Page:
Forget the government shutdown, Obamacare angst and political gridlock.
Gas prices are down to almost $3 per gallon on average and Americans are buying big pickups and SUVs at a pace the industry hasn’t seen since before the recession.
That’s great news for the Detroit Three and their shareholders. American automakers make bigger profit margins on pickups and large SUVs than on smaller cars and the trend is expected to continue with auto sales on track to top 15.6 million for 2013, which would be the strongest tally since 2007.
Last Friday, the national average price of a gallon of gas was $3.28, down 23 cents from a year ago.
Just a few years ago, Americans were ditching pickups and SUVs for smaller cars. Fuel economy is still important, but across-the-board improvements in fuel economy and lower gas prices make it less of a factor.
“It is no longer a deterrent in terms of a purchase decision,” said Mustafa Mohatarem, General Motors’ chief economist. “We have been seeing that for virtually the whole year.”
In October, sales of light trucks rose 15% compared with a 6.6% increase for cars, according to Autodata.
Sales increased 18% for Ram, 13% for Ford F-Series, 13% for GMC Sierra and 10% for Chevrolet Silverado.
The 2014 Dodge Durango posted a 58.5% sales surge as commercials with fictional “Anchorman” Ron Burgundy, portrayed by Will Ferrell, began saturating the airways during Major League Baseball’s playoffs and World Series.
To be sure, other factors also are driving the surge in pickup and SUV sales.
The average pickup on the road in the U.S. today is still about 12 years old. Most of the buyers replacing those aged rigs need a new truck. Historically, pickup sales always surge at the end of the year.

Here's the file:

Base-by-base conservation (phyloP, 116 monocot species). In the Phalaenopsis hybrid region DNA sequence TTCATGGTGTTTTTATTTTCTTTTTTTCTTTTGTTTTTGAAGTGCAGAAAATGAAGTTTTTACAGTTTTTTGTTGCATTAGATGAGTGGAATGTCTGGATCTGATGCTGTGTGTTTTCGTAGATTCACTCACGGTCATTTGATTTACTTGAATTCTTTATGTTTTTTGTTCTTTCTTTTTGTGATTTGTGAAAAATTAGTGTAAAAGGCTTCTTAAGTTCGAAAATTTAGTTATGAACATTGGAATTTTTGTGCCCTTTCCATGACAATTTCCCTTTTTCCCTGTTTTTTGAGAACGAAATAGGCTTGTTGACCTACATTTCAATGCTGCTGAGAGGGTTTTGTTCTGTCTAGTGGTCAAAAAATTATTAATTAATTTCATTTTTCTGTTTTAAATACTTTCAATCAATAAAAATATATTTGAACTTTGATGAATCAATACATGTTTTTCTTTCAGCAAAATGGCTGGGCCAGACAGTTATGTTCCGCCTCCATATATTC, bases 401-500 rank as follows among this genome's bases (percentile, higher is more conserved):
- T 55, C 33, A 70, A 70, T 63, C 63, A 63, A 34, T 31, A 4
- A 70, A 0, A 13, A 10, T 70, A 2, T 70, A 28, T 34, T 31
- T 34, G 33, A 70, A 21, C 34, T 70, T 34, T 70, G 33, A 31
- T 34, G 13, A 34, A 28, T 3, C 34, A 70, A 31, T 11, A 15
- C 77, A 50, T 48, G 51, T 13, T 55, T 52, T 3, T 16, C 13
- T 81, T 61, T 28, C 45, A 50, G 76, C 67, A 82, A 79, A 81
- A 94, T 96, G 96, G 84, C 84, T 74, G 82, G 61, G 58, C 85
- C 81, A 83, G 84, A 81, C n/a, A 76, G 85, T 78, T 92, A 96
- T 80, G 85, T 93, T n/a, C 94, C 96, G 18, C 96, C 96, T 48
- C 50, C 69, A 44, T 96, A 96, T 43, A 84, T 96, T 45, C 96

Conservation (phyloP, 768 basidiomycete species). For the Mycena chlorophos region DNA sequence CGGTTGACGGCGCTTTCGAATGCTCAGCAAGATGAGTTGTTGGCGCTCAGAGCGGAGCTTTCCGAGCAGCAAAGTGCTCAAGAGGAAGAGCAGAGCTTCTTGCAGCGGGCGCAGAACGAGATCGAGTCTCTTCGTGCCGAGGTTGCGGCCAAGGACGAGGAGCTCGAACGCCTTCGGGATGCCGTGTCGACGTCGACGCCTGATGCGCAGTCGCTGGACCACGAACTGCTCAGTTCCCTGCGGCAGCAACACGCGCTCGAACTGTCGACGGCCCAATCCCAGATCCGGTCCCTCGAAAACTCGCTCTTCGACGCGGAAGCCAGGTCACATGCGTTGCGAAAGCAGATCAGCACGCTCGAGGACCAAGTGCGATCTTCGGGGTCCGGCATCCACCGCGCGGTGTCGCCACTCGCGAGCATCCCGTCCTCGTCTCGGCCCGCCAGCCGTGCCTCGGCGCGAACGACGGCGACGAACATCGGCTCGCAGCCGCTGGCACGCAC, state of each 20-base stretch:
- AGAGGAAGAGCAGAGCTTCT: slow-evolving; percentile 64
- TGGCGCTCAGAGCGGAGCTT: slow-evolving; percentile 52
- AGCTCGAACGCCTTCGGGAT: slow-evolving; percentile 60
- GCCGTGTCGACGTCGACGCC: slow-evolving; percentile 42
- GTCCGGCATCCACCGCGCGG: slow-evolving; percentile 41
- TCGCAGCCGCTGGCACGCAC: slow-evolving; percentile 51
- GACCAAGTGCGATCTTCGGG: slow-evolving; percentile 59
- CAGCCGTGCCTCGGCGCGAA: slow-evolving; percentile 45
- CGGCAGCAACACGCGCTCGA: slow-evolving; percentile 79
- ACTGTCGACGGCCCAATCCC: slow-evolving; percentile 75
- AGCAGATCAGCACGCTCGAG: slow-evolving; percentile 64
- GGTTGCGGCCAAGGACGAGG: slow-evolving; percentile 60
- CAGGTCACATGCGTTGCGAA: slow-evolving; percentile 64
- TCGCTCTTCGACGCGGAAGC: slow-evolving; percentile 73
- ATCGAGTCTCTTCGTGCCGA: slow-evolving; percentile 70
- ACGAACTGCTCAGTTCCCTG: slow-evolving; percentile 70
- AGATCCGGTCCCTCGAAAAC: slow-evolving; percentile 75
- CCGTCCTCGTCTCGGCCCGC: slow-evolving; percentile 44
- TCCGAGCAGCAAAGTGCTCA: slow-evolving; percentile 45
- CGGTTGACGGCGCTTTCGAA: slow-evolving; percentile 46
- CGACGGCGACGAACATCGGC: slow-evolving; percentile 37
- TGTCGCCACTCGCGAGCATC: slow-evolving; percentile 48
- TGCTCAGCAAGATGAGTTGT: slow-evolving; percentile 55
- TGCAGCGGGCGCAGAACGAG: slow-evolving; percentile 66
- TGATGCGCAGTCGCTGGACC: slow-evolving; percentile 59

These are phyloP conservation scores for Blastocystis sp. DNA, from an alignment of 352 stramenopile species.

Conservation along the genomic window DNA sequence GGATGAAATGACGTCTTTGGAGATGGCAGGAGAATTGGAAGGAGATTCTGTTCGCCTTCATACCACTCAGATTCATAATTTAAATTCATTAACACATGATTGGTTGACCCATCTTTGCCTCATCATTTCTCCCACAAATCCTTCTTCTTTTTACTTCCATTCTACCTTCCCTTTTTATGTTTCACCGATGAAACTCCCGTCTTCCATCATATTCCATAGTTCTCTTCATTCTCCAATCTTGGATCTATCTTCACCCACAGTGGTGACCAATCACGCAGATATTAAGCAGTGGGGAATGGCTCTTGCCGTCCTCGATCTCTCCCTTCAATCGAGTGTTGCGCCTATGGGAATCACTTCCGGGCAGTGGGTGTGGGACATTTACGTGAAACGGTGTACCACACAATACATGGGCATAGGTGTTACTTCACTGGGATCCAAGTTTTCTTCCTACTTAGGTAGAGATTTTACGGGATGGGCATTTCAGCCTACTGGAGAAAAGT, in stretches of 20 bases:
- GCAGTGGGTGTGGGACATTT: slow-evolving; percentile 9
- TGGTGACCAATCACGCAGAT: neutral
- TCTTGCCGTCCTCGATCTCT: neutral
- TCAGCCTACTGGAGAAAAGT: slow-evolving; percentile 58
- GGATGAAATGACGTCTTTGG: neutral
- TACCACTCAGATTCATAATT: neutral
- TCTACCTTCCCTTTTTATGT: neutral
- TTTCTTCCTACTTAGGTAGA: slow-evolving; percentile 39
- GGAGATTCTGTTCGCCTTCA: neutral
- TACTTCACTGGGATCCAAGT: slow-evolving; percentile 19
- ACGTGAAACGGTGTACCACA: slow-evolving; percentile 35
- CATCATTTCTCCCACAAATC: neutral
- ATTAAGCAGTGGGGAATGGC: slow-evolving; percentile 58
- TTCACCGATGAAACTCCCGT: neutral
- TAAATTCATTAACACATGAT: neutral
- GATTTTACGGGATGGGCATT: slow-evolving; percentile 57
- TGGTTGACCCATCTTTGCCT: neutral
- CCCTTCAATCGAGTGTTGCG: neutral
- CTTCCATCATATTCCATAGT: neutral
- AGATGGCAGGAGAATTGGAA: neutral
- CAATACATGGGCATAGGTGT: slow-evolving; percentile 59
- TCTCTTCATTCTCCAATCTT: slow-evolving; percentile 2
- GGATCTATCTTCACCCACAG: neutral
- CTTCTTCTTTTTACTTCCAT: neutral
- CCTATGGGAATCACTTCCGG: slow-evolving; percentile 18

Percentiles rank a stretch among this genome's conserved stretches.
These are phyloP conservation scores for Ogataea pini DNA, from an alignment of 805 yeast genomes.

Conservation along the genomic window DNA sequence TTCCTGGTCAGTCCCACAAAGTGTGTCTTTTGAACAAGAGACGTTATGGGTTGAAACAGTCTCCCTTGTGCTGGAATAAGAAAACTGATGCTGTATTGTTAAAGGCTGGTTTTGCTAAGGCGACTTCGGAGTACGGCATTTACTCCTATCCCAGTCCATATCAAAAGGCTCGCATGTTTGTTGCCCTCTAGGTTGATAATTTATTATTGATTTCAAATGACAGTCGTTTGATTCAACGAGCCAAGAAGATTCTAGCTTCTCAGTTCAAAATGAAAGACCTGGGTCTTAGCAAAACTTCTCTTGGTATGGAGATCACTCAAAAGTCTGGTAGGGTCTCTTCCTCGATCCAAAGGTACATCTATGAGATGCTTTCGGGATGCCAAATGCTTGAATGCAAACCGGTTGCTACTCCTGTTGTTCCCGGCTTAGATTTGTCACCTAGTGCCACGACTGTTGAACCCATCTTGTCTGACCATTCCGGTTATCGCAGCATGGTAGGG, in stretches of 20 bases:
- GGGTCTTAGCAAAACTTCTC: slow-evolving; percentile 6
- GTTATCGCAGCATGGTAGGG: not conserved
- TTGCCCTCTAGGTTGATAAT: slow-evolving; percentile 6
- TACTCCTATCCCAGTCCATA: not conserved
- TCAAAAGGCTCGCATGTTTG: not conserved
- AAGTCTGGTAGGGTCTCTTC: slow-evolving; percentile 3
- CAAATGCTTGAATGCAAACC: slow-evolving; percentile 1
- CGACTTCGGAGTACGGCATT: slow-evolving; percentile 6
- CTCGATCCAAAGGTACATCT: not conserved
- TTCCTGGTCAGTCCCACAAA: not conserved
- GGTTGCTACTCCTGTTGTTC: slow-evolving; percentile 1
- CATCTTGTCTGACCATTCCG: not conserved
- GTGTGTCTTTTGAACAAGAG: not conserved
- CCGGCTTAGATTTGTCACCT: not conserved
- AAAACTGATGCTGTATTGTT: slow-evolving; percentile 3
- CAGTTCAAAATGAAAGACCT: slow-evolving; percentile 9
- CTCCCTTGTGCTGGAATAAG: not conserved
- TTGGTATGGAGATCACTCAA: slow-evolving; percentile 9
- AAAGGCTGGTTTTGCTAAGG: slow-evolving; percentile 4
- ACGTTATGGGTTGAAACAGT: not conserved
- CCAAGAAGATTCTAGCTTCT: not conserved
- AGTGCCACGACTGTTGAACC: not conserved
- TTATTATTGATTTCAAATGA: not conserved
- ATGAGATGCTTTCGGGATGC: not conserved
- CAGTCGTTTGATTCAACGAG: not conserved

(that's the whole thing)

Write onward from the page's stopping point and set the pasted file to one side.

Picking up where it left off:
“It is almost a perfect storm right now for truck sales to be strong,” said Jessica Caldwell of Edmunds.com. “There is pent-up demand in that market as well.”
This is not yet a replay of last decade’s housing bubble, which drove many construction workers to buy new trucks they later could not afford. Neither has the industry experienced the phenomenon of affluent suburban women buying pickups.
Trucks are now luxury vehicles, with every automaker pushing their largest, most heavily equipped crew cab trucks. There are ample numbers of consumers who can afford them.
Most analysts say it’s too early to tell whether the latest truck boom will lead to a weakness among the Detroit Three in the passenger car market. The domestic offerings in most car segments are stronger than a decade ago.
Sales of the Chevrolet Cruze fell 16% in October, but General Motors’ U.S. sales chief Kurt McNeil said that reflected declining sales to rental fleets.
“You look at just our retail business, and Cruze was up 8%, Malibu was up 58%, Sonic was up 32% and Spark was up 15%,” McNeil said. “We feel pretty darn good about that performance.”
In the midsize segment, sales of the Ford Fusion increased 71% to 21,740 and sales of the Chevrolet Malibu increased 63.5%, but they still trail segment leaders Toyota Camry (29,926) and Honda Accord (25,162).
“I think you have enough quality products from the top to the bottom … that the domestic automakers are no longer dependent on high-profit, big-truck based vehicles,” said Karl Brauer, senior analyst at Kelley Blue Book.
For now, the tail wind of falling gas prices is blowing strong. Customers want bigger. They can afford it, and that’s where profits are most robust.